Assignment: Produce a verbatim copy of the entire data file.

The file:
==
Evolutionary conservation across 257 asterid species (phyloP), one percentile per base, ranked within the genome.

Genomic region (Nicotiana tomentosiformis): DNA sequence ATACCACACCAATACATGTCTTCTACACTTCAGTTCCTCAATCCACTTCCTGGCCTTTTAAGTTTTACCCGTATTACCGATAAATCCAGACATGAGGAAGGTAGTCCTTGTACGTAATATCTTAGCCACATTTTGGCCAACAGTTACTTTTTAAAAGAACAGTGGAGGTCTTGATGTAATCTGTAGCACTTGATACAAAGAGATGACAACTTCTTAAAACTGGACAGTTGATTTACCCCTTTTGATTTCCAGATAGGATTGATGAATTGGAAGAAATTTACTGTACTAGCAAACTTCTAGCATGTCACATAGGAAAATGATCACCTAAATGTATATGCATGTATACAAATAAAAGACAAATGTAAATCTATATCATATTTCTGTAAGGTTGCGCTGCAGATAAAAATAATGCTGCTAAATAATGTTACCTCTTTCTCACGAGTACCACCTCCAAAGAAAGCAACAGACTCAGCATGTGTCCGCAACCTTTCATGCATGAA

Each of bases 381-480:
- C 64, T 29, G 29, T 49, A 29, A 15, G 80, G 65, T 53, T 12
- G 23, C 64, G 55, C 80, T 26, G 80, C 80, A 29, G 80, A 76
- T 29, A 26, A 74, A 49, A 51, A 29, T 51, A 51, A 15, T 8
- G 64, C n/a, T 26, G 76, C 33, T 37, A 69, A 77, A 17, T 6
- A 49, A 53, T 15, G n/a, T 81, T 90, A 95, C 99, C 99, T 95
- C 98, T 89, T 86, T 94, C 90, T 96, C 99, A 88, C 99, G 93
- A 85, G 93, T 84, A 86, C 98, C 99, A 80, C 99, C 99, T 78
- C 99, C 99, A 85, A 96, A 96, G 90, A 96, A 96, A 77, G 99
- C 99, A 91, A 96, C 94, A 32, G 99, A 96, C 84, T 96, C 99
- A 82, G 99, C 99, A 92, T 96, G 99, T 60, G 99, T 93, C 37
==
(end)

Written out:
Evolutionary conservation across 257 asterid species (phyloP), one percentile per base, ranked within the genome.

Genomic region (Nicotiana tomentosiformis): DNA sequence ATACCACACCAATACATGTCTTCTACACTTCAGTTCCTCAATCCACTTCCTGGCCTTTTAAGTTTTACCCGTATTACCGATAAATCCAGACATGAGGAAGGTAGTCCTTGTACGTAATATCTTAGCCACATTTTGGCCAACAGTTACTTTTTAAAAGAACAGTGGAGGTCTTGATGTAATCTGTAGCACTTGATACAAAGAGATGACAACTTCTTAAAACTGGACAGTTGATTTACCCCTTTTGATTTCCAGATAGGATTGATGAATTGGAAGAAATTTACTGTACTAGCAAACTTCTAGCATGTCACATAGGAAAATGATCACCTAAATGTATATGCATGTATACAAATAAAAGACAAATGTAAATCTATATCATATTTCTGTAAGGTTGCGCTGCAGATAAAAATAATGCTGCTAAATAATGTTACCTCTTTCTCACGAGTACCACCTCCAAAGAAAGCAACAGACTCAGCATGTGTCCGCAACCTTTCATGCATGAA

Each of bases 381-480:
- C 64, T 29, G 29, T 49, A 29, A 15, G 80, G 65, T 53, T 12
- G 23, C 64, G 55, C 80, T 26, G 80, C 80, A 29, G 80, A 76
- T 29, A 26, A 74, A 49, A 51, A 29, T 51, A 51, A 15, T 8
- G 64, C n/a, T 26, G 76, C 33, T 37, A 69, A 77, A 17, T 6
- A 49, A 53, T 15, G n/a, T 81, T 90, A 95, C 99, C 99, T 95
- C 98, T 89, T 86, T 94, C 90, T 96, C 99, A 88, C 99, G 93
- A 85, G 93, T 84, A 86, C 98, C 99, A 80, C 99, C 99, T 78
- C 99, C 99, A 85, A 96, A 96, G 90, A 96, A 96, A 77, G 99
- C 99, A 91, A 96, C 94, A 32, G 99, A 96, C 84, T 96, C 99
- A 82, G 99, C 99, A 92, T 96, G 99, T 60, G 99, T 93, C 37